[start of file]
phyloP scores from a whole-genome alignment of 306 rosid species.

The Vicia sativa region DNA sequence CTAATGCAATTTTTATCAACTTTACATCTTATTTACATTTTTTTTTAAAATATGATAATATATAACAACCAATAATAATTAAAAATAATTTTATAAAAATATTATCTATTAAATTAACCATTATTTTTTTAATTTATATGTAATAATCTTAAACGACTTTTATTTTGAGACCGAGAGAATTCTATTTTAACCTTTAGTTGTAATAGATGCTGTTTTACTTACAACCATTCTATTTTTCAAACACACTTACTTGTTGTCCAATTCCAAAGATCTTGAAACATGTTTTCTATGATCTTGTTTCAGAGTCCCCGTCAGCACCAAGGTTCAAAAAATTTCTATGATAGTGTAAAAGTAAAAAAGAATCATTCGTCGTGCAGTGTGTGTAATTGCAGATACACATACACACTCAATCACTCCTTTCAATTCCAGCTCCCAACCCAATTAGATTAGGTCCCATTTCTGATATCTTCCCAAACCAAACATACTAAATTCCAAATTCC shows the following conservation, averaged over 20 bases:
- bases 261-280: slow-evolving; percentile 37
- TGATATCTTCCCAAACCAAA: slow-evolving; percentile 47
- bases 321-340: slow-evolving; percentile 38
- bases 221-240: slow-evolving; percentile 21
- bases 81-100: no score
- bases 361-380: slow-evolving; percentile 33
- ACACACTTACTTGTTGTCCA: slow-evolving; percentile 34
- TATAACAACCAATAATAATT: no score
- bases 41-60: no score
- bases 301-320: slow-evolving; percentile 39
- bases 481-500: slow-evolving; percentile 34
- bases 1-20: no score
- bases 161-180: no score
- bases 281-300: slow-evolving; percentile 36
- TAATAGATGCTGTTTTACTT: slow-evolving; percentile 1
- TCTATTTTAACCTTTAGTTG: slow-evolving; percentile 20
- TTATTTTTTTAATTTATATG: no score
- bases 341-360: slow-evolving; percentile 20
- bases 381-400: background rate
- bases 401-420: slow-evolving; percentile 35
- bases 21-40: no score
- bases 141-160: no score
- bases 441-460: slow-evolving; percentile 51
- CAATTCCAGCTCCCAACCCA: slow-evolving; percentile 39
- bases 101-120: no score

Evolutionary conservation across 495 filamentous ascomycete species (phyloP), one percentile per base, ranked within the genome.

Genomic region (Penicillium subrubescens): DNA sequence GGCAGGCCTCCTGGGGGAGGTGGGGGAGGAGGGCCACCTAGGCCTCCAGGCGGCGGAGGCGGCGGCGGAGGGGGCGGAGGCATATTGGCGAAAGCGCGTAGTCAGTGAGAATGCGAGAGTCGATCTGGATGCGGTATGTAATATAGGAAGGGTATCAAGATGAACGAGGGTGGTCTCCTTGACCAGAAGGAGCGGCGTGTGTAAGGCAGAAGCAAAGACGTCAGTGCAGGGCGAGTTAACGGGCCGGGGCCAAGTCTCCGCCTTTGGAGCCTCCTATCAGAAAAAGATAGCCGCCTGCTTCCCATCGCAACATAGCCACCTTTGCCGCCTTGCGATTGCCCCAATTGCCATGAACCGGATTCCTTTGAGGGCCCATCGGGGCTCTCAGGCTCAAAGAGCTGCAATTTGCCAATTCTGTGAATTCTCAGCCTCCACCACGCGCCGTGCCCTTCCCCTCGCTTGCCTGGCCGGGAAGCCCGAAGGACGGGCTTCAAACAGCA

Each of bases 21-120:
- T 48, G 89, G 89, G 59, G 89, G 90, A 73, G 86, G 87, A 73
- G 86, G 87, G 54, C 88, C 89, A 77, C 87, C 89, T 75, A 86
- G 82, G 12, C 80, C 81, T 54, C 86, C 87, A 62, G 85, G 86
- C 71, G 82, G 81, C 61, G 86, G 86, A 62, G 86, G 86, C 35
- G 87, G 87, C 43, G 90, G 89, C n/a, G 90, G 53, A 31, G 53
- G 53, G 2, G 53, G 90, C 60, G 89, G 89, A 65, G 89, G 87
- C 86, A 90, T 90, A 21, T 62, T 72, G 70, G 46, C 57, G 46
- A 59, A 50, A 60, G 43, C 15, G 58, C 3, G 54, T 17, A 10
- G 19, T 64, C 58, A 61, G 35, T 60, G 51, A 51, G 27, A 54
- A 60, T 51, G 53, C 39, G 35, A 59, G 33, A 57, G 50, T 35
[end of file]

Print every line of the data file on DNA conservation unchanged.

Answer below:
phyloP scores from a whole-genome alignment of 306 rosid species.

The Vicia sativa region DNA sequence CTAATGCAATTTTTATCAACTTTACATCTTATTTACATTTTTTTTTAAAATATGATAATATATAACAACCAATAATAATTAAAAATAATTTTATAAAAATATTATCTATTAAATTAACCATTATTTTTTTAATTTATATGTAATAATCTTAAACGACTTTTATTTTGAGACCGAGAGAATTCTATTTTAACCTTTAGTTGTAATAGATGCTGTTTTACTTACAACCATTCTATTTTTCAAACACACTTACTTGTTGTCCAATTCCAAAGATCTTGAAACATGTTTTCTATGATCTTGTTTCAGAGTCCCCGTCAGCACCAAGGTTCAAAAAATTTCTATGATAGTGTAAAAGTAAAAAAGAATCATTCGTCGTGCAGTGTGTGTAATTGCAGATACACATACACACTCAATCACTCCTTTCAATTCCAGCTCCCAACCCAATTAGATTAGGTCCCATTTCTGATATCTTCCCAAACCAAACATACTAAATTCCAAATTCC shows the following conservation, averaged over 20 bases:
- bases 261-280: slow-evolving; percentile 37
- TGATATCTTCCCAAACCAAA: slow-evolving; percentile 47
- bases 321-340: slow-evolving; percentile 38
- bases 221-240: slow-evolving; percentile 21
- bases 81-100: no score
- bases 361-380: slow-evolving; percentile 33
- ACACACTTACTTGTTGTCCA: slow-evolving; percentile 34
- TATAACAACCAATAATAATT: no score
- bases 41-60: no score
- bases 301-320: slow-evolving; percentile 39
- bases 481-500: slow-evolving; percentile 34
- bases 1-20: no score
- bases 161-180: no score
- bases 281-300: slow-evolving; percentile 36
- TAATAGATGCTGTTTTACTT: slow-evolving; percentile 1
- TCTATTTTAACCTTTAGTTG: slow-evolving; percentile 20
- TTATTTTTTTAATTTATATG: no score
- bases 341-360: slow-evolving; percentile 20
- bases 381-400: background rate
- bases 401-420: slow-evolving; percentile 35
- bases 21-40: no score
- bases 141-160: no score
- bases 441-460: slow-evolving; percentile 51
- CAATTCCAGCTCCCAACCCA: slow-evolving; percentile 39
- bases 101-120: no score

Evolutionary conservation across 495 filamentous ascomycete species (phyloP), one percentile per base, ranked within the genome.

Genomic region (Penicillium subrubescens): DNA sequence GGCAGGCCTCCTGGGGGAGGTGGGGGAGGAGGGCCACCTAGGCCTCCAGGCGGCGGAGGCGGCGGCGGAGGGGGCGGAGGCATATTGGCGAAAGCGCGTAGTCAGTGAGAATGCGAGAGTCGATCTGGATGCGGTATGTAATATAGGAAGGGTATCAAGATGAACGAGGGTGGTCTCCTTGACCAGAAGGAGCGGCGTGTGTAAGGCAGAAGCAAAGACGTCAGTGCAGGGCGAGTTAACGGGCCGGGGCCAAGTCTCCGCCTTTGGAGCCTCCTATCAGAAAAAGATAGCCGCCTGCTTCCCATCGCAACATAGCCACCTTTGCCGCCTTGCGATTGCCCCAATTGCCATGAACCGGATTCCTTTGAGGGCCCATCGGGGCTCTCAGGCTCAAAGAGCTGCAATTTGCCAATTCTGTGAATTCTCAGCCTCCACCACGCGCCGTGCCCTTCCCCTCGCTTGCCTGGCCGGGAAGCCCGAAGGACGGGCTTCAAACAGCA

Each of bases 21-120:
- T 48, G 89, G 89, G 59, G 89, G 90, A 73, G 86, G 87, A 73
- G 86, G 87, G 54, C 88, C 89, A 77, C 87, C 89, T 75, A 86
- G 82, G 12, C 80, C 81, T 54, C 86, C 87, A 62, G 85, G 86
- C 71, G 82, G 81, C 61, G 86, G 86, A 62, G 86, G 86, C 35
- G 87, G 87, C 43, G 90, G 89, C n/a, G 90, G 53, A 31, G 53
- G 53, G 2, G 53, G 90, C 60, G 89, G 89, A 65, G 89, G 87
- C 86, A 90, T 90, A 21, T 62, T 72, G 70, G 46, C 57, G 46
- A 59, A 50, A 60, G 43, C 15, G 58, C 3, G 54, T 17, A 10
- G 19, T 64, C 58, A 61, G 35, T 60, G 51, A 51, G 27, A 54
- A 60, T 51, G 53, C 39, G 35, A 59, G 33, A 57, G 50, T 35